The CIA has announced that it will launch criminal investigations to determine the source of the latest leaked documents released by WikiLeaks, amid concerns of a third major whistleblower in the mold of Manning and Snowden
Unlike the information Edward Snowden leaked back in 2013, which revealed that the National Security Agency (NSA) was in fact spying on regular American citizens, the recent so-called "Vault 7" documents carry information regarding the tools and tactics that the CIA uses to circumvent security measures in various devices and software.
Analysis of the leaked documents revealed that the CIA devised ways to manipulate and even take over various devices connected to the internet, such as smartphones and smart TVs, and use them as listening posts.
Cybersecurity writer for the Associated Press, Raphael Satter, revealed on Fox News that according to his sources in the CIA, the situation within the agency was "really bad" at the moment.
"There [will] be a serious reckoning within the CIA […] and he said he would be surprised if people didn't lose their jobs over this," he said.
Meanwhile, former CIA Chief Michael Hayden weighed in on the situation, saying the people hired by the CIA in the last decades were "culturally" different, with "different instincts than the people who made the decision to hire them."
"This group of millennials and related groups simply have different understandings of the words loyalty, secrecy, and transparency than certainly my generation did," he pointed out.
White House Press Secretary Sean Spicer, commenting on the Vault 7 leak, said, "The idea that we are having these ongoing disclosures of national and classified information should be something [with which] everybody should be outraged. Everybody is outraged in this country. This is the kind of disclosure that undermines our country, our security and our well-being."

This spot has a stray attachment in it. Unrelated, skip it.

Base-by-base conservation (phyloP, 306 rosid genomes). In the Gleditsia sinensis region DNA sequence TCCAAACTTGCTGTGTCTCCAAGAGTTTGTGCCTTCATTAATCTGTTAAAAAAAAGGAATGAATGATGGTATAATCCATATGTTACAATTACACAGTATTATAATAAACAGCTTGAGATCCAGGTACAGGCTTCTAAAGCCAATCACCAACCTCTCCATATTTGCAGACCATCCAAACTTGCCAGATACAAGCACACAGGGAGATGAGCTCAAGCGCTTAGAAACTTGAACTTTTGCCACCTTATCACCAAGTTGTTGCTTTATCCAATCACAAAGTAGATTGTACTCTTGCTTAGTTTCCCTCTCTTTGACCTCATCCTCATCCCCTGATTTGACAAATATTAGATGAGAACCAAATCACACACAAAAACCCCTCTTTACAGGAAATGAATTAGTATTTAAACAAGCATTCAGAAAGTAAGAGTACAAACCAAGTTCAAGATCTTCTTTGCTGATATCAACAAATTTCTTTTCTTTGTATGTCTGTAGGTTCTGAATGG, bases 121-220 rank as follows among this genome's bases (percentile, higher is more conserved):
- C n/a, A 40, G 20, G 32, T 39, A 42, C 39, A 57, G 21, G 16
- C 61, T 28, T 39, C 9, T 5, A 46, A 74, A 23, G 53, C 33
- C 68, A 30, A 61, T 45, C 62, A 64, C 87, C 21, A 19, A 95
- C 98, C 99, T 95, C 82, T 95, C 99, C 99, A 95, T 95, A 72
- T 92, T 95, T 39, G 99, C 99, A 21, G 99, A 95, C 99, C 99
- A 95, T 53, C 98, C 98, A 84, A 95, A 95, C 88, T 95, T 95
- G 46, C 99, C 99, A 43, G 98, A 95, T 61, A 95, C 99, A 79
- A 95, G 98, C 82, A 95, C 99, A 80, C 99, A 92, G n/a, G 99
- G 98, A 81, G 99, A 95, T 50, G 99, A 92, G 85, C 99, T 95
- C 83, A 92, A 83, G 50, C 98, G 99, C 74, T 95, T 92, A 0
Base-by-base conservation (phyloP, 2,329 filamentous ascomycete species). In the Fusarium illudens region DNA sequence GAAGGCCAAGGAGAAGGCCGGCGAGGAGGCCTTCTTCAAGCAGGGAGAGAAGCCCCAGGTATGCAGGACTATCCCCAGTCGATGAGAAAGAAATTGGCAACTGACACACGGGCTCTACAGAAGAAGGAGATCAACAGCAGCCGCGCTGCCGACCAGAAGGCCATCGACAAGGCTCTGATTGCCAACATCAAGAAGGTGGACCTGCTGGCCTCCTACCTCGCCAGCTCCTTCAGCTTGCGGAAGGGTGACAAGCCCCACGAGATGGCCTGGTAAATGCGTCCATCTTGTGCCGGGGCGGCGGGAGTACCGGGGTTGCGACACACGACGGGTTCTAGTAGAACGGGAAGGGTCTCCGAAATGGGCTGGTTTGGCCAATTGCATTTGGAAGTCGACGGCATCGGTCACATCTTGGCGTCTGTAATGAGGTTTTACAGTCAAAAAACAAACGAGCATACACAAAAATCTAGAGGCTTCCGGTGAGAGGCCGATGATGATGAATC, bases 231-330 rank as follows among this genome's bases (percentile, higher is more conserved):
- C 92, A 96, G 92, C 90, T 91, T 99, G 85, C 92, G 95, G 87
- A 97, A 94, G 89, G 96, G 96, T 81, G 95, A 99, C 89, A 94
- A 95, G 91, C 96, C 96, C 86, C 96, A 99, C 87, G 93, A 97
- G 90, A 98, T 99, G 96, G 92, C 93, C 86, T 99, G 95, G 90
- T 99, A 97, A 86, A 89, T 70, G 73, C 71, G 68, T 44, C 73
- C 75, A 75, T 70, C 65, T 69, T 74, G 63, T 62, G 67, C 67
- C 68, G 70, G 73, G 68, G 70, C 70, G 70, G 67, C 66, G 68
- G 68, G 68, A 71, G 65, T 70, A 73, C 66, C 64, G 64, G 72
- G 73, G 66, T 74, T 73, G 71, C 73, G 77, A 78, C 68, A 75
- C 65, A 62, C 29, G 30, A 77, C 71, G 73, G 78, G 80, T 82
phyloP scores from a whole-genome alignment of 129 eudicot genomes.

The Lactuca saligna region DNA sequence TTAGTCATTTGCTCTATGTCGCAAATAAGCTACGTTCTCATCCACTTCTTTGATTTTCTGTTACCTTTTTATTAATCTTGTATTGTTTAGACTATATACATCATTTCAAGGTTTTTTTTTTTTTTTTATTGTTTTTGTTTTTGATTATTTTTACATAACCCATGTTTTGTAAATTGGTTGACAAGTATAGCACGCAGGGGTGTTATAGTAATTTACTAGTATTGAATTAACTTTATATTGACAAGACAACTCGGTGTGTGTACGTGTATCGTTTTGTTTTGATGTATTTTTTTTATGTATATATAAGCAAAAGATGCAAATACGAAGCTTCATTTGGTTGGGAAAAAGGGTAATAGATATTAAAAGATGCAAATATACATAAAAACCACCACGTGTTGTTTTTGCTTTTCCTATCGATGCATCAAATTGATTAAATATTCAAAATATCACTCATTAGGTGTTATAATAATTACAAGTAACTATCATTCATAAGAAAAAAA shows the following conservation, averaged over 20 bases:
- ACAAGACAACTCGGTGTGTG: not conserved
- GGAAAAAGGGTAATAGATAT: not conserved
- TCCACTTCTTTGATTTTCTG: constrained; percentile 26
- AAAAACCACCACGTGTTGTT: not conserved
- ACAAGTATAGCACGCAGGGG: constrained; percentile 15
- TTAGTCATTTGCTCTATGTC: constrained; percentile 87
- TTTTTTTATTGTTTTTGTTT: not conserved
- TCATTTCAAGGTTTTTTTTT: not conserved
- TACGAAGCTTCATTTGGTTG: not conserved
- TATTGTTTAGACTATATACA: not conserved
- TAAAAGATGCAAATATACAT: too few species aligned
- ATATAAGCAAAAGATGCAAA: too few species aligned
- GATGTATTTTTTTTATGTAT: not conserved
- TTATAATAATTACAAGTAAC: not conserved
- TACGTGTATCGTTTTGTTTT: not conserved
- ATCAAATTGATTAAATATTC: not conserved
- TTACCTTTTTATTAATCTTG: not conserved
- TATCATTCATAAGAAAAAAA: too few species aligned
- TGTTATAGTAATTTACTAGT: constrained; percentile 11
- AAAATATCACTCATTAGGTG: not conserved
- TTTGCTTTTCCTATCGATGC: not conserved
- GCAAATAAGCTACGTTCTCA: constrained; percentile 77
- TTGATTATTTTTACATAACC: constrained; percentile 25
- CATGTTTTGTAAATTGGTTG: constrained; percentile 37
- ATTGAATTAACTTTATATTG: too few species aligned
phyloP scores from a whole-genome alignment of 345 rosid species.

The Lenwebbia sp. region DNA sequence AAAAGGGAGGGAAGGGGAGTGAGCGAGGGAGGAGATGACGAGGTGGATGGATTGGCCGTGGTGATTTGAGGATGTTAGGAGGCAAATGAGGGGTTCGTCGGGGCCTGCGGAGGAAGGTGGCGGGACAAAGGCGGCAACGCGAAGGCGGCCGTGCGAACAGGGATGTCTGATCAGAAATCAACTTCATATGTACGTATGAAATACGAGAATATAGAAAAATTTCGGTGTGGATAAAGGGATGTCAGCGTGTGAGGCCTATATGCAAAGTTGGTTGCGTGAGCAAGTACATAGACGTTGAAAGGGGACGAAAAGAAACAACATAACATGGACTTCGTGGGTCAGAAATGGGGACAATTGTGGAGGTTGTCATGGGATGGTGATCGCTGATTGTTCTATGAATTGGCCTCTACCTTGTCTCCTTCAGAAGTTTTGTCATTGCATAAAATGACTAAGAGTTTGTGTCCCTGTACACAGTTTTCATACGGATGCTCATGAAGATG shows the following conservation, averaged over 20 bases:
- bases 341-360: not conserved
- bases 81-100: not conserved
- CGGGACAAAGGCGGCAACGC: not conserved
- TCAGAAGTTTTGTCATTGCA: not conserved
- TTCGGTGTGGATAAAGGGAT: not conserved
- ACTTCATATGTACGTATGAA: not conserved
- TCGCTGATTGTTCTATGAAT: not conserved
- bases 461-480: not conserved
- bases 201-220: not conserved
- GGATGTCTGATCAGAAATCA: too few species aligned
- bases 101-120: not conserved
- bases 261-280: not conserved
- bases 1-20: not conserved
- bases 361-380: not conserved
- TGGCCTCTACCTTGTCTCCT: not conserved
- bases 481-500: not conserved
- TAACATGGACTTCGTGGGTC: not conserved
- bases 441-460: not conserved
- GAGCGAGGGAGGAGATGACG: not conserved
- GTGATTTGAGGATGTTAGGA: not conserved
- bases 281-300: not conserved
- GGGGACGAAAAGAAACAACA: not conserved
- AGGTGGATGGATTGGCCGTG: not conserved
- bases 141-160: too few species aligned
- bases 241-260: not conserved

The leaks also unmasked CIA outposts in Langley, Virginia and as far away as Frankfurt, fueling controversy as Tweeted WikiLeaks yesterday, "Germany's chief federal prosecutor has announced examination of U.S. hacking activities at the Frankfurt 'Consulate' and may prosecute."
The documents have already revealed that the CIA is able to manipulate personal devices, car software, and the servers of major corporations, including Microsoft, Apple and Samsung, as well as some of the best anti-virus software.
Furthermore, according to WikiLeaks, the case was far from over, and tweeted, "WikiLeaks has released less than 1 percent of its #Vault7 series in its part one publication yesterday 'Year Zero.'"
The White House and the CIA have declined to comment, citing government policy to neither confirm nor deny "the authenticity or content of purported intelligence documents."
WikiLeaks aims to spark a debate on both the legal and political scale regarding the CIA's cyber arsenal and hacking capabilities. The organization, however, is holding back on documents detailing tools the CIA uses to perform hacks and other acts in order to make sure the same techniques will not fall into the wrong hands.
The organization, in that regard, said it is "avoiding the distribution of 'armed' cyber weapons until a consensus emerges on the technical and political nature of the CIA's program and how such 'weapons' should be analyzed, disarmed and published."
On March 7, WikiLeaks tweeted, "SplinterItIntoAThousandPiecesAndScatterItIntoTheWinds," in an apparent reference to John F. Kennedy's famous quote about the CIA, "I will splinter the CIA into a thousand pieces and scatter it into the wind," something the 35th President of the U.S. said 54 years ago, just a month before he was assassinated in Dallas, Texas.